Starting Monday, five locals will be living the Taiwanese life.
For a month, this group of young professionals will tour schools, businesses, arts centers and media offices as part of a Rotary Foundation of Rotary International trip.
They'll meet people from many industries, see temples and tour museums, and get to eat foods most probably haven't tasted before – like "stinky tofu," a popular snack on the island, which is off the coast of China.
Trip leader Shanae Hinkle, director of finance for the Danville school district, wrote in an e-mail on Thursday that the trip will be an opportunity for people to learn about their jobs as they're practiced in Taiwan, "allowing for a reciprocal exchange of ideas in your field."
Hinkle hopes it will promote "an appreciation of cultural diversity," create international friendships and provide outlets for international service projects.
Those goals represent the mission of Rotary International, of which Hinkle is a member in her local club. Her club is one of more than 50 clubs – with about 3,000 members in the East Central Illinois' Rotary District 6490
"I joined Rotary to become part of a 'global network of community volunteers,'" Hinkle wrote. "Rotary is a worldwide organization of business and professional leaders that provides humanitarian service, encourages high ethical standards in all vocations and helps build goodwill and peace in the world."
Those ideals helped persuade Tina Steel that taking the trip would be an opportunity too rare to pass up. The after-school program director from Clinton hasn't traveled beyond Mexico thus far, but she's excited that she's about to go abroad for the first time.
"A lot of the things that Rotary works toward are things that I work toward in my job, like working with the community, fighting poverty," Steel said. "I'm most excited to study, to see the culture and to see how they do things in a different country."
Paminder S. Parmar, a water resources engineer from Champaign, has traveled the world extensively, but never to Taiwan.
"I'm just into understanding the world," he said.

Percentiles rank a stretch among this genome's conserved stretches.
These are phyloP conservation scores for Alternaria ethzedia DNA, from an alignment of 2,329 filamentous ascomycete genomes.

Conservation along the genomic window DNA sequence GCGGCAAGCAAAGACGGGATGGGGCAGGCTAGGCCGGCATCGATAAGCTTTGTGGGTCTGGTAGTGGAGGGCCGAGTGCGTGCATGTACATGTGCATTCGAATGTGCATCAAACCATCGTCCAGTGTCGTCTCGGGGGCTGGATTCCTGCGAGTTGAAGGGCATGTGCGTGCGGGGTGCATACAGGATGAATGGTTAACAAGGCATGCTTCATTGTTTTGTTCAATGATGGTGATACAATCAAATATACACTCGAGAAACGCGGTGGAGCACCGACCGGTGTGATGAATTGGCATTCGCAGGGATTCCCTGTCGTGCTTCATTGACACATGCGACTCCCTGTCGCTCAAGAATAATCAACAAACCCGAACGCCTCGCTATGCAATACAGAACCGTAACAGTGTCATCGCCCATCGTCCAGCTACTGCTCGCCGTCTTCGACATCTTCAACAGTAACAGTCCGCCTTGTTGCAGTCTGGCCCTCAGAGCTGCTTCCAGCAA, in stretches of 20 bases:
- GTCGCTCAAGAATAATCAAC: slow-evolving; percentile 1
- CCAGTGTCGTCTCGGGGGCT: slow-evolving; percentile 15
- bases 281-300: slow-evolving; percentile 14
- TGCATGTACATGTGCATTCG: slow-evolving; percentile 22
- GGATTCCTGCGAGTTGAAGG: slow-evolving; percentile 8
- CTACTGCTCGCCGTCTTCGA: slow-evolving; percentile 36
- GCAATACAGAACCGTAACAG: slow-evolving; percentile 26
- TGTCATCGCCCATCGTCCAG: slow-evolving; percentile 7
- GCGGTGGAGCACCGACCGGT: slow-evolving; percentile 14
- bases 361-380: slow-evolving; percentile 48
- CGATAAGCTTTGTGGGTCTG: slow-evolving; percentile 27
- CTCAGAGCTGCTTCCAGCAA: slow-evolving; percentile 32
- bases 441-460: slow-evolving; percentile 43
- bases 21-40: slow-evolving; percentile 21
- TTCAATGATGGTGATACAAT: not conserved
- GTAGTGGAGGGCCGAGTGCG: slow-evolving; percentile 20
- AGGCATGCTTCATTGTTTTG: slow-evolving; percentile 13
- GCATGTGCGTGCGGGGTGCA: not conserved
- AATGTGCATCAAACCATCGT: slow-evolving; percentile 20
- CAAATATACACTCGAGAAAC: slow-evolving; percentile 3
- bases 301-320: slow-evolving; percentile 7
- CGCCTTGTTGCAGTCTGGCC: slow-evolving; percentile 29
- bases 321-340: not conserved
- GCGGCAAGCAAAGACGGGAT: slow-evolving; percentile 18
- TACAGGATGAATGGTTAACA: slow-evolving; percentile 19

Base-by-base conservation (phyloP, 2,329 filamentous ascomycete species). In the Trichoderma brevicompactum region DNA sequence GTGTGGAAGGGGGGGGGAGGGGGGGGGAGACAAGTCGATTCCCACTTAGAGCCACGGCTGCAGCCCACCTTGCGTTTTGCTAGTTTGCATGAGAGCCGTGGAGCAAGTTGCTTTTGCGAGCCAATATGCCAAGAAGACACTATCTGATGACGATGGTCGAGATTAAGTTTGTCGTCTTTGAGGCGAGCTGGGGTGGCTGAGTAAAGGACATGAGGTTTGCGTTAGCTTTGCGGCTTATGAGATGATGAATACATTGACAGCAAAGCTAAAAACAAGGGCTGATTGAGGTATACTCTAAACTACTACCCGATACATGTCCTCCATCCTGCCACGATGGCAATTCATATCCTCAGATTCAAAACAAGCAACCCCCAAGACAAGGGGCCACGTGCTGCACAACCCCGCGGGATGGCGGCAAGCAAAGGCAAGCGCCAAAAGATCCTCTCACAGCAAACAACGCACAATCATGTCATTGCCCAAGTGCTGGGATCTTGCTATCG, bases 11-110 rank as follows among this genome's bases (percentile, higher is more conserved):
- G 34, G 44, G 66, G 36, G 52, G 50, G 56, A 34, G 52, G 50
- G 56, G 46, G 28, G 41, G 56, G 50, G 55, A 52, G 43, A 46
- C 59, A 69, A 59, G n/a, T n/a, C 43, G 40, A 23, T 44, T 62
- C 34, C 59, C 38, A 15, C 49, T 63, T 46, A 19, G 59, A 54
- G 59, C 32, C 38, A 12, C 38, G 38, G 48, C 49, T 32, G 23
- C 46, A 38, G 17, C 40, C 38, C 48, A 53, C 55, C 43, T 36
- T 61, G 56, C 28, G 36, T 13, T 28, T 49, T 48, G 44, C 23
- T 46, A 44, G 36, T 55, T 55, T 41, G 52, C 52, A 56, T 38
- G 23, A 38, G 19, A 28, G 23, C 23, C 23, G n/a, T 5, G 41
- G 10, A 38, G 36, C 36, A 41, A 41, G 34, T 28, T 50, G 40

While Parmar hopes to develop his business skills on the trip, he's also "representing myself and my story," he said.
"I would want to show kind of what the U.S. is and what kind of people are there and who we are," he said, adding that his own family emigrated to the U.S. from India.
Ngozi Onuora, a professor in education at Millikin University in Decatur, will also be on the trip.
Monticello Rotary Club member Jim Ayers went on a similar Rotary trip last year to Shanghai and Hong Kong in China. At times, "we felt like we were the first time a Westerner had been some place," he said. "They got a chance to interact with Americans on a personal level."
During the trip, his group visited a hospital that provides surgeries for children with congenital heart defects. "They can do a heart surgery and restore the child to good heart health for 3,000 U.S. dollars," Ayers said. Now his Rotary Club is helping support that effort.
For this year's group, travels will take them through the southeastern part of Taiwan and the area's largest city, Kaohsiung, which has one of the biggest shipping industries in the world.
For Hinkle, the trip is a chance to share her experiences with others and to reflect on their experiences.
"I am grateful for the opportunity to share my love of my vocation, my community and the American Midwest, while being immersed in Taiwanese culture," she wrote. "I believe what I gain from this experience will not be as important as what I become as a result of it."
News-Gazette reporter making trip
When a team of local professionals heads to Taiwan this month on a Rotary International group study trip, I'll be heading there along with them.
A major goal of our trip is to learn about how our vocation is practiced in another country, and to share what we know about how it's practiced in ours.
To that end, I'll be checking out media outlets and, hopefully, talking to journalists about what we do.
But I'll also be learning about the culture, history, food and geography of the country, stinky tofu and all.
We'll tour aboriginal settlements, see art museums, cruise rivers and take a high-speed train, among many other high points on our packed itinerary.
Readers can take the trip virtually as I chronicle our adventures on The News-Gazette's Web site. You can find my blog at www.news-gazette.com/blogs – I'm the Roving Reporter.
– AMY F. REITER